Donell Edwards, Blogger
About Donell Edwards: Donell Edwards is President of CWR Media and is also founder and publisher of The College World Reporter (CWR) magazine and CWR World News & Information Service. He is also a professional speaker, freelance writer, and entrepreneur. To book Mr. Edwards to speak at your next event, contact:
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Thought for Today: The habit of saving is itself an education. It fosters every virtue, teaches self-denial, cultivates the sense of order, trains to forethought, and so broadens the mind. – Thornton T. Munger, American Scientist (1883 – 1975)
Know Your Money
Tuesday – December 6, 2016
Saving Is Not Optional!
By Donell Edwards
There are many attitudes and philosophies about saving, but there is one factor that cannot be ignored in achieving financial security, and that factor is that saving is not optional.
Emphasis On Saving
Over the years in this blog we have discussed saving numerous times because of its importance. In fact we featured a special series on saving in May of 2014. The series included: Getting Started – Do You Have What It Takes? published on May 12, 2014. The second post in the series was Debt Management, Creating Income Streams, Savings, which was published on May 13, 2014. The last post in the series was Making The Most Of your Savings published on May 16, 2014.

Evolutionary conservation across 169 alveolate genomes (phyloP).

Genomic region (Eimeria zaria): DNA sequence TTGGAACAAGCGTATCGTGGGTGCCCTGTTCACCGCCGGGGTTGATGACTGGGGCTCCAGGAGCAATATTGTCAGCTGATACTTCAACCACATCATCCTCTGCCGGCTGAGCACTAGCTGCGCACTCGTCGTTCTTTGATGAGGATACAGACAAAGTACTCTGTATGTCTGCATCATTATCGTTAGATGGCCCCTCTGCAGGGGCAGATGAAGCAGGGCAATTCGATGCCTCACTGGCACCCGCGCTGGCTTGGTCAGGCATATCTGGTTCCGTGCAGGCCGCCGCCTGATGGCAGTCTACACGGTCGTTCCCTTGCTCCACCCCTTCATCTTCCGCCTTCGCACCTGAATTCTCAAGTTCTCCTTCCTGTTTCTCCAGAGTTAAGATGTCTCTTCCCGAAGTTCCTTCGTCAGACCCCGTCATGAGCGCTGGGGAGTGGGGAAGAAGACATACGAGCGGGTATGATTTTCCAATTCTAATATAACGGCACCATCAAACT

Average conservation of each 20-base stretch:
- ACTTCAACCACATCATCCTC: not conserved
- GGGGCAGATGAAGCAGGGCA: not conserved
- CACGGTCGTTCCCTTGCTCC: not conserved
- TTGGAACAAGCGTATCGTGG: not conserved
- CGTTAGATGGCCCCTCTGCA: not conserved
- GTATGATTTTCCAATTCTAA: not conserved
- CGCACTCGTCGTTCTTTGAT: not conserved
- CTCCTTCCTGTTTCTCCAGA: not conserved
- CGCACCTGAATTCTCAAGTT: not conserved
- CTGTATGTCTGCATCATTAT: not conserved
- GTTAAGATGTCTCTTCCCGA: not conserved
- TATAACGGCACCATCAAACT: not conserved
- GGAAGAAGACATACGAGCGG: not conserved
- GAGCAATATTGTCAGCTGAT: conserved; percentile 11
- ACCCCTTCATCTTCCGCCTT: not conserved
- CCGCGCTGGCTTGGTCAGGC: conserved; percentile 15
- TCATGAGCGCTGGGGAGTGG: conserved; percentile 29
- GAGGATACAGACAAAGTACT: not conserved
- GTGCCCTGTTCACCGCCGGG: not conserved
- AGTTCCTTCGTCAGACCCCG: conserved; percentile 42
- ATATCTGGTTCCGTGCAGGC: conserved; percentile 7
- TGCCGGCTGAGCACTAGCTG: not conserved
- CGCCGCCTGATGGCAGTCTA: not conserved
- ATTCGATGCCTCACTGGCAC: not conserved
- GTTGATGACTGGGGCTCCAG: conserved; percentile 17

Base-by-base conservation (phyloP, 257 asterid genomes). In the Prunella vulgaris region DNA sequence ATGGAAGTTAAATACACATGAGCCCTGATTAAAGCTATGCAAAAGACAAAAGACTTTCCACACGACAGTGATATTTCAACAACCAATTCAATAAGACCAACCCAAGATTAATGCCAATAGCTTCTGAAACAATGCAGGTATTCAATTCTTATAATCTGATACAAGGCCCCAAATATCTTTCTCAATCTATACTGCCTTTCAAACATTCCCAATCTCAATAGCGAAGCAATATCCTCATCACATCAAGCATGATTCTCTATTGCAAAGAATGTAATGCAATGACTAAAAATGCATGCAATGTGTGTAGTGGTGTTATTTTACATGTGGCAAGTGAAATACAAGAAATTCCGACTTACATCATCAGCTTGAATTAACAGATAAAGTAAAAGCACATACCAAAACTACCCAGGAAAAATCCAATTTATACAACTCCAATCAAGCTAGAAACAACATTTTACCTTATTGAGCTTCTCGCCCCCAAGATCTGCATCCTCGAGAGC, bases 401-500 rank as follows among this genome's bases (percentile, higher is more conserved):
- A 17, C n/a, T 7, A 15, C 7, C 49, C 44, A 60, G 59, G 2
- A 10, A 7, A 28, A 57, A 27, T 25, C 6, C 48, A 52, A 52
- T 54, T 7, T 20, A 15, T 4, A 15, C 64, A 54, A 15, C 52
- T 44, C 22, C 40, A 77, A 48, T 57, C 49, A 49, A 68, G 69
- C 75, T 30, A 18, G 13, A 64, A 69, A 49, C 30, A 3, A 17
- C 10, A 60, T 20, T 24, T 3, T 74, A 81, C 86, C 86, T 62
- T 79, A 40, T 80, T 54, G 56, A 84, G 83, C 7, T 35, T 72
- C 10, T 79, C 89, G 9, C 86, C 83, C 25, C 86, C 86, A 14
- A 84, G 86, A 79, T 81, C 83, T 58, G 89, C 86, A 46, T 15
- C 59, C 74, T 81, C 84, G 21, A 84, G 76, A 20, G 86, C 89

In addition to the special savings series we also published Knowing Your Personal Finances: Are You Ready to Save?, Starting An Emergency Fund, and Time To Change Your Thinking About Saving.
Why Saving Is Not Optional
We are revisiting this topic today in view of a survey conducted by GoBankingRates in January 2016 which found that 1 in 3 Americans has $O (none, zilch, nada) saved for retirement, 42 percent of Millennials indicated they have no retirement savings, and about 75% of Americans over 40 are behind on saving for retirement.
This follows a pattern that has existed now for over a decade, and continues to be a major issue in achieving financial health. If any of those statistics apply to you individually you should be gravely concerned. However, as we have also pointed out in this blog many times, a person must first have the circumstances to be able to save. I speak from personal experience and know for a fact that some people really know they should save and want to, but just can’t because of their current circumstances.
What If You Just Can’t Save?